Deprivation Of The Benefits Of Trial By Jury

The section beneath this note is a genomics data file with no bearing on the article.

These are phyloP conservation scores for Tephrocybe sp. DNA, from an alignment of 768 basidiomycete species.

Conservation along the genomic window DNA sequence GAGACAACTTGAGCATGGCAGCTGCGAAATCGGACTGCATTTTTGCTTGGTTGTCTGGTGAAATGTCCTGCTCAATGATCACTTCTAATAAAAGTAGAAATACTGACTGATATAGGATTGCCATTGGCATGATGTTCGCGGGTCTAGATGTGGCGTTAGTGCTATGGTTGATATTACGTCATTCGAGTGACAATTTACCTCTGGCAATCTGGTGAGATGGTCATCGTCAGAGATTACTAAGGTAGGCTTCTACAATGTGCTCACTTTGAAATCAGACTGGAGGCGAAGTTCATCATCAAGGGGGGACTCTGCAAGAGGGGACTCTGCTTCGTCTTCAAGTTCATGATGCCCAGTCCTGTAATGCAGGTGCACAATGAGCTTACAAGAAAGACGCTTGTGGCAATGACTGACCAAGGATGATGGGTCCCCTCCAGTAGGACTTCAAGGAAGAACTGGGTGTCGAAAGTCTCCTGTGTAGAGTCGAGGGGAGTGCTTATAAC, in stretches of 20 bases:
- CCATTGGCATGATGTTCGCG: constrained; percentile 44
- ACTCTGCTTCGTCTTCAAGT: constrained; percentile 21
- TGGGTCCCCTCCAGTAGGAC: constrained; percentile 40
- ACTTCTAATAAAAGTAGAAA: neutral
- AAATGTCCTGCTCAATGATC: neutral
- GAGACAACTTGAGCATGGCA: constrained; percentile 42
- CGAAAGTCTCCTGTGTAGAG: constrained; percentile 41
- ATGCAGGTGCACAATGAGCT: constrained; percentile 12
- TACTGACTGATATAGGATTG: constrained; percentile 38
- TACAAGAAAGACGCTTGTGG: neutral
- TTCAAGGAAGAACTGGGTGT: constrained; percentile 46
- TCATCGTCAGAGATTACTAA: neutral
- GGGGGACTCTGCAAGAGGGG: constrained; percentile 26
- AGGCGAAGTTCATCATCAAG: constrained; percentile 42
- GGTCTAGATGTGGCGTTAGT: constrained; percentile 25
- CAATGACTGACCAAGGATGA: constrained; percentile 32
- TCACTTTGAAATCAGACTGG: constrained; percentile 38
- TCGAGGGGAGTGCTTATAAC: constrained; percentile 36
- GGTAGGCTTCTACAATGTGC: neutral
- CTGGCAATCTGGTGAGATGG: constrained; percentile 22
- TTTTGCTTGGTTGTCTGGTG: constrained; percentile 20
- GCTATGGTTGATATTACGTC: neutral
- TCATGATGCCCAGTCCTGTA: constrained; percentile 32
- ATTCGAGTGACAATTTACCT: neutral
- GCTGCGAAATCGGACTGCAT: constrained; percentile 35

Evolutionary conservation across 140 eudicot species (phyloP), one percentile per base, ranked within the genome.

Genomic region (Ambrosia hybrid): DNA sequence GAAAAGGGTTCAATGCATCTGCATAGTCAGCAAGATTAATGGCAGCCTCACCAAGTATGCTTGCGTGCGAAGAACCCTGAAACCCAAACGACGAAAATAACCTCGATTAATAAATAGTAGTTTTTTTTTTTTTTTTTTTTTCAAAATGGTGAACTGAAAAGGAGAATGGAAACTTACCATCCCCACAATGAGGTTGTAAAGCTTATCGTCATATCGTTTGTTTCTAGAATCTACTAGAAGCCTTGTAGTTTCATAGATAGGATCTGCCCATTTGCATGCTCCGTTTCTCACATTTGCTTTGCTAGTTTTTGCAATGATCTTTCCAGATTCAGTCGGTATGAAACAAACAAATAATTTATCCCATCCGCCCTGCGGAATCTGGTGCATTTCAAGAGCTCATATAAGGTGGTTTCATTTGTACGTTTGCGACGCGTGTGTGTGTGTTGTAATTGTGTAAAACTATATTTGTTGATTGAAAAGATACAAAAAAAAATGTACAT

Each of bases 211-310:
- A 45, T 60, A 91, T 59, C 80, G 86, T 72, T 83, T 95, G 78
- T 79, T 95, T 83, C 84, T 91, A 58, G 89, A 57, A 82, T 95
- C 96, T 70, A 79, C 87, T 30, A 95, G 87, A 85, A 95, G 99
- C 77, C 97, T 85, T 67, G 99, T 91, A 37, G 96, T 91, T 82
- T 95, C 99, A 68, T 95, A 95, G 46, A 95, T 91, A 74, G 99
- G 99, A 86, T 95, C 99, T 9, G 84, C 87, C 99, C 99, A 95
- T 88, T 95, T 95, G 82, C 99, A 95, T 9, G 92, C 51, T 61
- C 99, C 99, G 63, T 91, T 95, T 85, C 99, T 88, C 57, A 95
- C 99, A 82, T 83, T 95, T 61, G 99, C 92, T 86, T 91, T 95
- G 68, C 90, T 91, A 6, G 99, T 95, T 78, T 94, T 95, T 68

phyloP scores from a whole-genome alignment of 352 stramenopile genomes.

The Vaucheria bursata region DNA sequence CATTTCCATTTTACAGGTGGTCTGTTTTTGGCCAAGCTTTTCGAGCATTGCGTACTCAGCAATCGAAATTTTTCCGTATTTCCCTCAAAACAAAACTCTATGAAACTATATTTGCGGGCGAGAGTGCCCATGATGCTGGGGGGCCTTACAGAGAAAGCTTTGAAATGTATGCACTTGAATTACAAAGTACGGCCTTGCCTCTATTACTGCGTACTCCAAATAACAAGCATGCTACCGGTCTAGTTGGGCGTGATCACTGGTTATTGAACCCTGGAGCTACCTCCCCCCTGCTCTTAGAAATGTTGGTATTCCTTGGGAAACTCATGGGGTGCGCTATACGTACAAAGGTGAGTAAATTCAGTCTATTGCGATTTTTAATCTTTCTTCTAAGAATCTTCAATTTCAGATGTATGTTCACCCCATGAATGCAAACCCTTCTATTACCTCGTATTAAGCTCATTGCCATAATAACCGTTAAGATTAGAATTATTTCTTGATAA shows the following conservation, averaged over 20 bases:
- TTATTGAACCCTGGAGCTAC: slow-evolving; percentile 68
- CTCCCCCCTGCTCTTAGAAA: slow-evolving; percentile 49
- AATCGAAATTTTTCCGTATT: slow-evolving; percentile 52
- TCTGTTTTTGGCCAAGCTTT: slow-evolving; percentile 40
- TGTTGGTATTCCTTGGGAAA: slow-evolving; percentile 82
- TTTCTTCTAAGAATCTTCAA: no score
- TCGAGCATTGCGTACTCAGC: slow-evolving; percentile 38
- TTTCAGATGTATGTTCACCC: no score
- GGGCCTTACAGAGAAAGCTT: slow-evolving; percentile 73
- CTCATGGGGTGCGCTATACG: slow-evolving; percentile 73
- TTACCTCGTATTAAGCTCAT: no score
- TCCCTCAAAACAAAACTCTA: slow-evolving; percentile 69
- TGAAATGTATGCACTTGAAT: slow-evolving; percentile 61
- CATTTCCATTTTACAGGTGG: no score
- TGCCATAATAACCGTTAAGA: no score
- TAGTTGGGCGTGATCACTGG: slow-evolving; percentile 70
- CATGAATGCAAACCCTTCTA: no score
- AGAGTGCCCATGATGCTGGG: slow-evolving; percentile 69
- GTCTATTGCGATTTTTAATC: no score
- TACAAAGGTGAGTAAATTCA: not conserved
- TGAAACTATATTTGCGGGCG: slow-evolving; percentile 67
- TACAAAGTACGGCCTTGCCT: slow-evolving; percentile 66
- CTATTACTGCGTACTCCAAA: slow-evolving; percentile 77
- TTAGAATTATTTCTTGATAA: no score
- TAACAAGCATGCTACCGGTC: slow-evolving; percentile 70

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Barbara Terry Donald Bloom English 102 16 October 2014 Deprivation of the benefits of Trial by Jury “For depriving us in many cases, of the benefits of Trial by Jury.” This is one of the most supreme points written in the founding principles of our Declaration of Independence according to the American founding fathers, George Washington, John Adams, Thomas Jefferson, James Madison, Alexander Hamilton, and Benjamin Franklin. This text in the Declaration of Independence explicitly upbraids King George III for depriving the people’s rights to a trial by jury. American law is focused around centuries of English common law, the collected assemblage of laws that are focused around common sense judgment and decisions and which safeguard the privileges of the individuals. Property proprietorship is a major right of free individuals, and common law creates the tenets we keep. In a lawful argument about property, citizens have a right to a jury trial. The right to a trial by a jury follows its ancestry all the way back to 1297, around the time the Magna Carta was established. By the middle of the sixteenth century, the jury had effectively undertaken the structure it holds today in government courts and the dominant part of state courts—twelve subjects were evoked to sit under a vow in judgment of the villain implications against one of their companions. Like the Sixth Amendment 's certification of a jury trial for those blamed for a wrongdoing, the Seventh Amendment ensures a jury
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